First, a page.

Also, this is a live recording, and he played a little bit differently in the studio. On his album Dave Frishberg Classics, he plays with a trio.
I liked this, don’t get me wrong. But I always tell young piano players, if you’re playing a bass line, you gotta bounce it.

9. Sullivan Fortner and Kyle Athayde
“Tea for Two” (Tea for Two, Independent, available on CD Baby). Fortner, piano; Athayde, vibraphone. Recorded in 2020.

BEFORE: [After about 30 seconds] Got it. I think it’s Sullivan.

AFTER: First of all, I knew it had to be modern, because of the recording quality. So that made me think it has to be someone sorta young who appreciates what came before us but who is very definitely himself. And that’s what I always think when I hear him play. And, to be honest, I knew he had done a thing with a vibes player.

What I like about Sullivan Fortner is he’s got a really honest and respectful approach … to everything, to humans … He’s a mensch, you know? If you’re gonna play “Tea for Two,” you’re probably going to be a little bit in the mind of Art Tatum. What I like is that he respects the earmarks of stride piano, but it doesn’t sound like he’s trying to play stride piano. It sounds like he’s trying to play music.

There’s something very modern about his approach to … every tune he plays, really. It’s a bit impressionistic.
Yes, that’s right. And the only way you can pull that off is to have a really great piano sound. You not only have to play each chord differently, you have to play each note in the chord differently—to give it that shimmer.

10. Samara Joy with Emmet Cohen
“Too Close for Comfort” (from Live at Emmet’s Place, YouTube video). Joy, vocals; Cohen, piano; Russell Hall, bass; Kyle Poole, drums. Livestreamed in 2021.

BEFORE: I think it’s Samara.

AFTER: You know why I knew? Of course I know her voice. I worked with her quite a bit; she was a student at Purchase. The first time she came to audition, Alexis Cole, our voice teacher, called me into the room and said, “I think you want to hear this girl.” I went in and said, “What would you like to sing?” And she didn’t know any songs. So, she’s a church girl, I’m a church boy, I said, “Let’s play a hymn.” I forgot which one she picked, but as soon as I heard it, I said, “Okay, you’re in.”

[Emmet] is doing very well for himself these days. I’m always happy when a fellow musician is doing well. It’s a hard nut to crack, to play music and to make a living at it. And I think he has figured it out. I give him a lot of credit for that. And the drummer, Kyle, is married to a wonderful gal who I know as one of the managers at Mezzrow. So I know he has good taste in humans ’cause she’s a lovely person. It’s all about relationships in life and in music. And if you always come in open to good things, I think it works out.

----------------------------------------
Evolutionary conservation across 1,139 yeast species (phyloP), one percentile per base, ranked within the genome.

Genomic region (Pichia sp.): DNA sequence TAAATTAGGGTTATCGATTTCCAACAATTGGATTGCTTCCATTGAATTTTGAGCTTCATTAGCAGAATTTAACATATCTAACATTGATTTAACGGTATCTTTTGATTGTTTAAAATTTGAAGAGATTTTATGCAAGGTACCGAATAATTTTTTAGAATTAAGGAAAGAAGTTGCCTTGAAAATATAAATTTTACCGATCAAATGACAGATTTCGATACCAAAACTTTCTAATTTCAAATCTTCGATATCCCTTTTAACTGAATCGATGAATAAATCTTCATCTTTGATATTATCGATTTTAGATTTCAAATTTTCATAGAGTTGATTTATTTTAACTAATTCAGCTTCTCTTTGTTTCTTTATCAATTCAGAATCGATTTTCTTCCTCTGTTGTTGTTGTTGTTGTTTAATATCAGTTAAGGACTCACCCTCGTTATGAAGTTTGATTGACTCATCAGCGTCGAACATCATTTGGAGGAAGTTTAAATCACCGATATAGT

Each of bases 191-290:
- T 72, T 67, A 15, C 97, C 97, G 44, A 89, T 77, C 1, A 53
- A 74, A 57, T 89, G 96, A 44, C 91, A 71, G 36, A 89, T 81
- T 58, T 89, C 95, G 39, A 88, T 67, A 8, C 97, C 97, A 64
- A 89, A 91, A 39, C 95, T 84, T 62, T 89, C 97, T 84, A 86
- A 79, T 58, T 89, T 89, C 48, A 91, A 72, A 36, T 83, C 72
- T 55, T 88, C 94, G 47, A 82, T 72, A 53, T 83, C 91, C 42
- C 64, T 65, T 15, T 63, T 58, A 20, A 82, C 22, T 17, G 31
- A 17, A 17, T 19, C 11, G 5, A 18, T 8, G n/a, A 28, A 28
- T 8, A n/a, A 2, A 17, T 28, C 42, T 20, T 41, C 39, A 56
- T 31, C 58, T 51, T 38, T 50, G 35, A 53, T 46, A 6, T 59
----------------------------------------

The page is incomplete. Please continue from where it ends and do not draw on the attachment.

You know, one of the other things I do besides playing in church, I also play in a Reform Jewish temple in Scarsdale. And the thing I get from all of that playing in spiritual circumstances is that people come with open hearts for the music. So what you have to do is open yours as well. You’ve prepared, you’ve practiced, you’ve done everything right that you could do up till today, right? Tomorrow we’ll practice more, but in this moment, this is what you have. So you have to share it, and then it’s received in that spirit.

I try to do that on the bandstand as well. I really think that spirit can save the world. You know, it’s not about us. We’re just vessels for this music. It’s up to us to be good stewards of it.

Allen Morrison

Allen Morrison is a music journalist, musician, jazz critic, lecturer, and a regular contributor to JazzTimes and 
DownBeat. His work has also appeared in The Guardian, Jazziz, American Songwriter, and Departures. He lectures frequently on jazz history aboard Cunard’s Queen Mary 2. Before becoming a full-time journalist, Allen worked as a music publicist and a pianist. He is working on a book on how musicians and non-musicians hear music. He maintains a blog at